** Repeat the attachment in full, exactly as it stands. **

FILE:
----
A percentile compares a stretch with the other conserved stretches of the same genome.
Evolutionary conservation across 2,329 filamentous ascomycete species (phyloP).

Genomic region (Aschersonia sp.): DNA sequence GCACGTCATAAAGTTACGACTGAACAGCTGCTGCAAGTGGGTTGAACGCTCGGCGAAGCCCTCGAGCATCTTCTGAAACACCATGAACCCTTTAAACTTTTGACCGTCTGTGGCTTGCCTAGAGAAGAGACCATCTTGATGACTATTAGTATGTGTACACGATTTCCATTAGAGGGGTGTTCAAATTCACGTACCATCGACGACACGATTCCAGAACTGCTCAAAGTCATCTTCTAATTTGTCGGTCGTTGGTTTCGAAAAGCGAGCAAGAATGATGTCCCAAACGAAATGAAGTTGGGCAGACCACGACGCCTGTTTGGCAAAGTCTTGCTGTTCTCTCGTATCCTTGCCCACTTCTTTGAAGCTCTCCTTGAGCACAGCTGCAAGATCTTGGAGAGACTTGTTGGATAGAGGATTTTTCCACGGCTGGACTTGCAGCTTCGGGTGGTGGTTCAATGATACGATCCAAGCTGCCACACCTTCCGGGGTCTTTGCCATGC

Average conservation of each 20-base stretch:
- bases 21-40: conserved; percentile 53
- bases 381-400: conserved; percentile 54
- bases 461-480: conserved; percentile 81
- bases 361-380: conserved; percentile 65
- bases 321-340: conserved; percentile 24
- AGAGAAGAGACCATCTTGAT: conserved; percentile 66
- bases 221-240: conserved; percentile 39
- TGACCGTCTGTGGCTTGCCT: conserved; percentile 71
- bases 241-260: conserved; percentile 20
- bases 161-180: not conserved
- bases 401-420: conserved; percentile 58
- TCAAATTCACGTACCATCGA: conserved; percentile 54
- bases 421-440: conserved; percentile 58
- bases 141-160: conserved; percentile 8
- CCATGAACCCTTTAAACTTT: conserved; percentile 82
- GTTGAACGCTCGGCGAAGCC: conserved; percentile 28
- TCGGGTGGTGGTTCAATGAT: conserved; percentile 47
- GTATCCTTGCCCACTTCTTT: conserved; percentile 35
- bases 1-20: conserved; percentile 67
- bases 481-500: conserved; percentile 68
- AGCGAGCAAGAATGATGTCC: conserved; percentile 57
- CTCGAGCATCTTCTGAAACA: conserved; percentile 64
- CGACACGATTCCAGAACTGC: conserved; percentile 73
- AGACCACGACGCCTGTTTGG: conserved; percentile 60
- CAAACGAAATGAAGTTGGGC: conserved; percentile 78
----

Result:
A percentile compares a stretch with the other conserved stretches of the same genome.
Evolutionary conservation across 2,329 filamentous ascomycete species (phyloP).

Genomic region (Aschersonia sp.): DNA sequence GCACGTCATAAAGTTACGACTGAACAGCTGCTGCAAGTGGGTTGAACGCTCGGCGAAGCCCTCGAGCATCTTCTGAAACACCATGAACCCTTTAAACTTTTGACCGTCTGTGGCTTGCCTAGAGAAGAGACCATCTTGATGACTATTAGTATGTGTACACGATTTCCATTAGAGGGGTGTTCAAATTCACGTACCATCGACGACACGATTCCAGAACTGCTCAAAGTCATCTTCTAATTTGTCGGTCGTTGGTTTCGAAAAGCGAGCAAGAATGATGTCCCAAACGAAATGAAGTTGGGCAGACCACGACGCCTGTTTGGCAAAGTCTTGCTGTTCTCTCGTATCCTTGCCCACTTCTTTGAAGCTCTCCTTGAGCACAGCTGCAAGATCTTGGAGAGACTTGTTGGATAGAGGATTTTTCCACGGCTGGACTTGCAGCTTCGGGTGGTGGTTCAATGATACGATCCAAGCTGCCACACCTTCCGGGGTCTTTGCCATGC

Average conservation of each 20-base stretch:
- bases 21-40: conserved; percentile 53
- bases 381-400: conserved; percentile 54
- bases 461-480: conserved; percentile 81
- bases 361-380: conserved; percentile 65
- bases 321-340: conserved; percentile 24
- AGAGAAGAGACCATCTTGAT: conserved; percentile 66
- bases 221-240: conserved; percentile 39
- TGACCGTCTGTGGCTTGCCT: conserved; percentile 71
- bases 241-260: conserved; percentile 20
- bases 161-180: not conserved
- bases 401-420: conserved; percentile 58
- TCAAATTCACGTACCATCGA: conserved; percentile 54
- bases 421-440: conserved; percentile 58
- bases 141-160: conserved; percentile 8
- CCATGAACCCTTTAAACTTT: conserved; percentile 82
- GTTGAACGCTCGGCGAAGCC: conserved; percentile 28
- TCGGGTGGTGGTTCAATGAT: conserved; percentile 47
- GTATCCTTGCCCACTTCTTT: conserved; percentile 35
- bases 1-20: conserved; percentile 67
- bases 481-500: conserved; percentile 68
- AGCGAGCAAGAATGATGTCC: conserved; percentile 57
- CTCGAGCATCTTCTGAAACA: conserved; percentile 64
- CGACACGATTCCAGAACTGC: conserved; percentile 73
- AGACCACGACGCCTGTTTGG: conserved; percentile 60
- CAAACGAAATGAAGTTGGGC: conserved; percentile 78